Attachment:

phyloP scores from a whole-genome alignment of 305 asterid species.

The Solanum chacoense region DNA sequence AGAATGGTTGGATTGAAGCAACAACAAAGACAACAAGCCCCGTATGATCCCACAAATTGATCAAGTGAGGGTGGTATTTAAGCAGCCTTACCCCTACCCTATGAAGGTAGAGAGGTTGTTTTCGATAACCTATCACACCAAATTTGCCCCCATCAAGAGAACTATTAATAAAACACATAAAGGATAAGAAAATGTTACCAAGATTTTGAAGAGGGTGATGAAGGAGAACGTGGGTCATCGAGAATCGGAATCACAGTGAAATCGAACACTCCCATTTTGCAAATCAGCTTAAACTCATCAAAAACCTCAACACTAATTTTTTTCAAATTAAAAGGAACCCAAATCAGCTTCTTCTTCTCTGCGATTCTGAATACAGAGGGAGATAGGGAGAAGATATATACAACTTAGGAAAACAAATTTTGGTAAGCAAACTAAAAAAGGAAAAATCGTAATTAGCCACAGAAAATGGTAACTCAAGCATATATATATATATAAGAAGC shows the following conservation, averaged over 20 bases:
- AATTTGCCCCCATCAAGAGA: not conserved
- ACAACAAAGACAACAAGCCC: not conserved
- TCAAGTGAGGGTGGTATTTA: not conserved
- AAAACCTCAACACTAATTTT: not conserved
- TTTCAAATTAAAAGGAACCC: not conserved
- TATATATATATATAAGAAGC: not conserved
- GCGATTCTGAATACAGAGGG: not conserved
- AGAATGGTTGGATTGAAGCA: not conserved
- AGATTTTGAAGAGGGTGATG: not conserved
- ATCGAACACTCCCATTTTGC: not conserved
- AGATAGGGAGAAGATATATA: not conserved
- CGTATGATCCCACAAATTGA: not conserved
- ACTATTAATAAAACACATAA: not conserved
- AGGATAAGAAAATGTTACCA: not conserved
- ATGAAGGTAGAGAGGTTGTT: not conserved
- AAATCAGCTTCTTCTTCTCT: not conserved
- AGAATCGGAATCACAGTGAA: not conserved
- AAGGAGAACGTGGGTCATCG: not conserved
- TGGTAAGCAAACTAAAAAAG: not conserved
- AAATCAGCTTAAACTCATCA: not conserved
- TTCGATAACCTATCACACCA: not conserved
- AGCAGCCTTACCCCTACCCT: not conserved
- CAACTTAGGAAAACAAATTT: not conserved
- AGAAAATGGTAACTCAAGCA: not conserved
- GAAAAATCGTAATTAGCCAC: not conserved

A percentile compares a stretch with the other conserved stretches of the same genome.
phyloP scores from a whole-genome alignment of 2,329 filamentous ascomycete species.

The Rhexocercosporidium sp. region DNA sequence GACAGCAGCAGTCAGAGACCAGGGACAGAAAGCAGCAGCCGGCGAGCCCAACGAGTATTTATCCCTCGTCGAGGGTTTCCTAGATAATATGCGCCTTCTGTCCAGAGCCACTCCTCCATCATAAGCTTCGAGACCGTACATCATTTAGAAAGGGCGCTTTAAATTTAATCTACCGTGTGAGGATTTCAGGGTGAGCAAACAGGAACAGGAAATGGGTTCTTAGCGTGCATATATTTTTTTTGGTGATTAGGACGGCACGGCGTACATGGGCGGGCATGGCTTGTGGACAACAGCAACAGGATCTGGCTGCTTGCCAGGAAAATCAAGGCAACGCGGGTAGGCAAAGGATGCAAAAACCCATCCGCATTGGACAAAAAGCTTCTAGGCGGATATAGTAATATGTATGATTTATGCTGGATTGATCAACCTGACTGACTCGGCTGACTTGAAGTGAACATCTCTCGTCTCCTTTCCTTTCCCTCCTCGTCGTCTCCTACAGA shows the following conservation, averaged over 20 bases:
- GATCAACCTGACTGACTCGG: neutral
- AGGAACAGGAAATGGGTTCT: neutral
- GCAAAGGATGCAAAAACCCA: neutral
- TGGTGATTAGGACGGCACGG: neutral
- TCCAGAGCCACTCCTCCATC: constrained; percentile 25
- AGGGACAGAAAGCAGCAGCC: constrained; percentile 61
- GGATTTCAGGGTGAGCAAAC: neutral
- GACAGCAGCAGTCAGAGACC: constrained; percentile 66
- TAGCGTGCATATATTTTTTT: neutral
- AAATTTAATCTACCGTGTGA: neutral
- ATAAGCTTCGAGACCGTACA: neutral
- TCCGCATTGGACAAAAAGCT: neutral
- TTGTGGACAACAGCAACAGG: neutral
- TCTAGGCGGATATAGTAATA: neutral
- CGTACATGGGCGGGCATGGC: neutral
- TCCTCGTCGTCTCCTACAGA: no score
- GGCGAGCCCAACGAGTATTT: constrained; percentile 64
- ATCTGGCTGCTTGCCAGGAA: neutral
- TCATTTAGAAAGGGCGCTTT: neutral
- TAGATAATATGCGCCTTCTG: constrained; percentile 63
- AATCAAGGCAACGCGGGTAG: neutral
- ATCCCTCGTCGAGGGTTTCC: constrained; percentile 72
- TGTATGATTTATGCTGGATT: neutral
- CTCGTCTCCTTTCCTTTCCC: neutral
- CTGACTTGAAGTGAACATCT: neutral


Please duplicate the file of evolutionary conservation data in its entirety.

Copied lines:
phyloP scores from a whole-genome alignment of 305 asterid species.

The Solanum chacoense region DNA sequence AGAATGGTTGGATTGAAGCAACAACAAAGACAACAAGCCCCGTATGATCCCACAAATTGATCAAGTGAGGGTGGTATTTAAGCAGCCTTACCCCTACCCTATGAAGGTAGAGAGGTTGTTTTCGATAACCTATCACACCAAATTTGCCCCCATCAAGAGAACTATTAATAAAACACATAAAGGATAAGAAAATGTTACCAAGATTTTGAAGAGGGTGATGAAGGAGAACGTGGGTCATCGAGAATCGGAATCACAGTGAAATCGAACACTCCCATTTTGCAAATCAGCTTAAACTCATCAAAAACCTCAACACTAATTTTTTTCAAATTAAAAGGAACCCAAATCAGCTTCTTCTTCTCTGCGATTCTGAATACAGAGGGAGATAGGGAGAAGATATATACAACTTAGGAAAACAAATTTTGGTAAGCAAACTAAAAAAGGAAAAATCGTAATTAGCCACAGAAAATGGTAACTCAAGCATATATATATATATAAGAAGC shows the following conservation, averaged over 20 bases:
- AATTTGCCCCCATCAAGAGA: not conserved
- ACAACAAAGACAACAAGCCC: not conserved
- TCAAGTGAGGGTGGTATTTA: not conserved
- AAAACCTCAACACTAATTTT: not conserved
- TTTCAAATTAAAAGGAACCC: not conserved
- TATATATATATATAAGAAGC: not conserved
- GCGATTCTGAATACAGAGGG: not conserved
- AGAATGGTTGGATTGAAGCA: not conserved
- AGATTTTGAAGAGGGTGATG: not conserved
- ATCGAACACTCCCATTTTGC: not conserved
- AGATAGGGAGAAGATATATA: not conserved
- CGTATGATCCCACAAATTGA: not conserved
- ACTATTAATAAAACACATAA: not conserved
- AGGATAAGAAAATGTTACCA: not conserved
- ATGAAGGTAGAGAGGTTGTT: not conserved
- AAATCAGCTTCTTCTTCTCT: not conserved
- AGAATCGGAATCACAGTGAA: not conserved
- AAGGAGAACGTGGGTCATCG: not conserved
- TGGTAAGCAAACTAAAAAAG: not conserved
- AAATCAGCTTAAACTCATCA: not conserved
- TTCGATAACCTATCACACCA: not conserved
- AGCAGCCTTACCCCTACCCT: not conserved
- CAACTTAGGAAAACAAATTT: not conserved
- AGAAAATGGTAACTCAAGCA: not conserved
- GAAAAATCGTAATTAGCCAC: not conserved

A percentile compares a stretch with the other conserved stretches of the same genome.
phyloP scores from a whole-genome alignment of 2,329 filamentous ascomycete species.

The Rhexocercosporidium sp. region DNA sequence GACAGCAGCAGTCAGAGACCAGGGACAGAAAGCAGCAGCCGGCGAGCCCAACGAGTATTTATCCCTCGTCGAGGGTTTCCTAGATAATATGCGCCTTCTGTCCAGAGCCACTCCTCCATCATAAGCTTCGAGACCGTACATCATTTAGAAAGGGCGCTTTAAATTTAATCTACCGTGTGAGGATTTCAGGGTGAGCAAACAGGAACAGGAAATGGGTTCTTAGCGTGCATATATTTTTTTTGGTGATTAGGACGGCACGGCGTACATGGGCGGGCATGGCTTGTGGACAACAGCAACAGGATCTGGCTGCTTGCCAGGAAAATCAAGGCAACGCGGGTAGGCAAAGGATGCAAAAACCCATCCGCATTGGACAAAAAGCTTCTAGGCGGATATAGTAATATGTATGATTTATGCTGGATTGATCAACCTGACTGACTCGGCTGACTTGAAGTGAACATCTCTCGTCTCCTTTCCTTTCCCTCCTCGTCGTCTCCTACAGA shows the following conservation, averaged over 20 bases:
- GATCAACCTGACTGACTCGG: neutral
- AGGAACAGGAAATGGGTTCT: neutral
- GCAAAGGATGCAAAAACCCA: neutral
- TGGTGATTAGGACGGCACGG: neutral
- TCCAGAGCCACTCCTCCATC: constrained; percentile 25
- AGGGACAGAAAGCAGCAGCC: constrained; percentile 61
- GGATTTCAGGGTGAGCAAAC: neutral
- GACAGCAGCAGTCAGAGACC: constrained; percentile 66
- TAGCGTGCATATATTTTTTT: neutral
- AAATTTAATCTACCGTGTGA: neutral
- ATAAGCTTCGAGACCGTACA: neutral
- TCCGCATTGGACAAAAAGCT: neutral
- TTGTGGACAACAGCAACAGG: neutral
- TCTAGGCGGATATAGTAATA: neutral
- CGTACATGGGCGGGCATGGC: neutral
- TCCTCGTCGTCTCCTACAGA: no score
- GGCGAGCCCAACGAGTATTT: constrained; percentile 64
- ATCTGGCTGCTTGCCAGGAA: neutral
- TCATTTAGAAAGGGCGCTTT: neutral
- TAGATAATATGCGCCTTCTG: constrained; percentile 63
- AATCAAGGCAACGCGGGTAG: neutral
- ATCCCTCGTCGAGGGTTTCC: constrained; percentile 72
- TGTATGATTTATGCTGGATT: neutral
- CTCGTCTCCTTTCCTTTCCC: neutral
- CTGACTTGAAGTGAACATCT: neutral